Making My Minimalist Wardrobe

“When I shop, the world gets better, and the world is better, but then it’s not, and I need to do it again.”

Rebecca Bloomwood – Confessions of A Shopaholic

When I started this minimalist journey, my first stop was the wardrobe. And the drawers. And the other set of drawers. And the under-bed storage. And, to be completely honest, the floor. There were clothes everywhere. Things I hadn’t worn in years. Things I hadn’t worn at all. There were clothes that looked better on the hanger, deals that were too good to pass up and things that I was sure I was going to wear eventually. But eventually never came and they sat forlorn in my wardrobe while I wend out, swiped my card and got newer, trendier clothes that I definitely did not need. Then I would stare at my bank account balance and wonder why I was broke. Again.

It was a bad enough habit without taking my disease into account. Do you have any idea how much laundry I had to do? I still have nightmares about it *shudder*. I can’t do that much laundry. It wasn’t sustainable, it wasn’t manageable, but it was certainly stressful. My fibromyalgia is in a pretty bad place right now and the other week I was attempting to do a load of laundry and took a tiny step sideways.

Boom.

Pain exploded in my hip and down my leg. It was all I could do not to scream. Needless to say the laundry fell by the wayside. I was bedridden for the rest of the day and lost the remainder of my Sunday. All because I had so much I had to do.

Enter minimalism.

Now, the primary reason for my interest in minimalism is the widespread reports of less stress. Stress is a huge trigger for fibro and so anything I can do to drastically reduce stress could reduce the severity of my symptoms and prevent flare ups. An added benefit is: less stuff, less cleaning. Cue the hallelujah chorus because I have less laundry! Cleaning is hard. And boring. And nobody wants to do it. But when overdoing it can leave me bedridden in excruciating pain? Extra awful.

Now, back to the clothes. Before The Purge I looked around and done my research on minimalist wardrobes. Between that and my own experience there are a few key takeaways I found:

 

1. Empty it ALL out on the bed

My bed looked like a plush mountain after I dragged everything out. It was insane and it really drove home how ridiculous my clothes habit was. It reaffirmed that I was making a sound decision. Plus the mess made sure that I stuck with the task until it was finished.

2. Donate, Decide, Dump

I set up three cardboard boxes (which quickly turned into five as they filled up) for clothes to donate (or sell if you have some good quality items and are looking for extra cash), clothes I was torn over and clothes that weren’t in good enough condition to donate and had to be thrown away. After I had gone through everything, I went through the Decide box/es and narrowed things down further. In the end, most of them ended up in the Donate boxes anyway.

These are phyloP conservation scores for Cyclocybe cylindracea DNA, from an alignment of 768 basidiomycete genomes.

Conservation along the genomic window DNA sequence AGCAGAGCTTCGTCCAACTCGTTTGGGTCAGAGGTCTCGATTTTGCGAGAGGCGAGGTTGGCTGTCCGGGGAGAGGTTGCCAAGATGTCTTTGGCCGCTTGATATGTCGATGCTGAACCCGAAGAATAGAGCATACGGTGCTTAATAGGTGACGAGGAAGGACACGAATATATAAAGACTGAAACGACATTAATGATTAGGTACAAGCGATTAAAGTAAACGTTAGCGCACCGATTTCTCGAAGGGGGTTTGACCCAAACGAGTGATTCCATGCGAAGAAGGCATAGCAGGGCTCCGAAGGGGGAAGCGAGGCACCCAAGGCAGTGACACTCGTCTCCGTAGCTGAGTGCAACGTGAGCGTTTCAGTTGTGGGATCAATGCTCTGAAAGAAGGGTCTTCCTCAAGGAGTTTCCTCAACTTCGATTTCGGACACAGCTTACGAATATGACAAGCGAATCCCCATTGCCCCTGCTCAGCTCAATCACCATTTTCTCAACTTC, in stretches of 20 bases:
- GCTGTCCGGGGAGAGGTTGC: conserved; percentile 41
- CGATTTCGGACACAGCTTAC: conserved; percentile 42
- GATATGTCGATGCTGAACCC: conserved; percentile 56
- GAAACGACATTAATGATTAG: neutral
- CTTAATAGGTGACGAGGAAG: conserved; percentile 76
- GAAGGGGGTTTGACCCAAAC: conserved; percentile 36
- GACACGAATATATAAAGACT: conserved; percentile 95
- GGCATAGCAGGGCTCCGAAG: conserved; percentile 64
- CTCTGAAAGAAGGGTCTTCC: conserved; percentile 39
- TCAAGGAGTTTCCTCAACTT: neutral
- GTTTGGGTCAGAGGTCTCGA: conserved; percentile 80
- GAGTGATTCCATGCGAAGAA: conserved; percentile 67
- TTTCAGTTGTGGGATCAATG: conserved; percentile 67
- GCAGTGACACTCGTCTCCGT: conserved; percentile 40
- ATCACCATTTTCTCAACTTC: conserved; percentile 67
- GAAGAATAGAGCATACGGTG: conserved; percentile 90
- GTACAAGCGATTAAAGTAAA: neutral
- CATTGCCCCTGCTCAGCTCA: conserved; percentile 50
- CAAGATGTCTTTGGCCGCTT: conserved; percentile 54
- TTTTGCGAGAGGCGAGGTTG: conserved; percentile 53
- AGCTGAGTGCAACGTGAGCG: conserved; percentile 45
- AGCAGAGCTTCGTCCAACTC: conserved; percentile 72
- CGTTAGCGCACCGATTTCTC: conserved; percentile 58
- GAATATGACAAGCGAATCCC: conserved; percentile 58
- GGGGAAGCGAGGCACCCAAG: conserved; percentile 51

2.Keep items that you love and regularly wear

There’s no point keeping that cardigan I bought a few months ago that makes me itch. Forget price tags (seriously, it saves some anguish) and forget sentimentality. If it isn’t comfortable, if it doesn’t make me feel good, I am not going to want to wear it. Who wears things that make them feel like crap? Nobody.

3. Pick a neutral colour scheme

I’m not saying wear black, black and more black (unless that’s your thing, then go for it! Ryan over at The Minimalists wears a black t-shirt and jeans and that is it). But a few neutral colours set a good base for your wardrobe. They can go with one another and, more importantly, they will go with the statement pieces (more on that in a second. My scheme is black, navy, grey, white and variations on tan (beige, blush etc. You get the idea). If everything is cohesive, it saves one from struggling to get ready in the morning. It also prevents this:

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Sorry Cher, but I do not have time for that. I have better things to do. Like sleep.

4. Have a few statement pieces

This is what keeps me from looking like I’ve stepped out of a sepia photograph. Bright clothes and accessories pair well with the muted tones and keep things interesting. Keep it minimal (har har) so that you keep it cohesive.

5. There is no ‘Number’

I gave myself no limit. I didn’t want rules that inhibited what I thought would be a really difficult process. As long as your wardrobe is deliberate and full of things that make you feel good that you’ll wear, then your purge is a success. In the end, I ended up with about 60 – 70 items including shoes and accessories. It all fits nicely and cleanly in one section of the wardrobe (my partner was pleasantly surprised). I have what I consider to be a good number, but I didn’t give myself a number.

 

Honestly, the whole thing was a lot easier than I thought it would be. I began talking to my clothes, as crazy as that sounds. I managed to decide on what I would and wouldn’t wear pretty quickly. Afterwards I did the same for shoes and accessories and then for my makeup. For someone who had hundreds of clothes, I had it all done in under two hours. Afterwards I felt great. I felt lighter. And I was excited for the next time I needed to get ready, because it was going to be a breeze.

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You Look Fine

My legs are all wrong today. Flimsy and weak as if, instead of bone and muscle and sinew they are made of paperclips and rubber bands. 

They tremble under my weight so that I feel like I’m about to collapse at any moment. At the same time they feel taught, tied up too tightly. So tense it hurts. It hurts all the time. I massage them, stretch them and it only hurts more. 

“You look fine.”

It’s only one of the many symptoms, the many glitches of my body screaming sick sick SICK. 

It’s only one. But it’s the one that makes me feel the least in control of my body.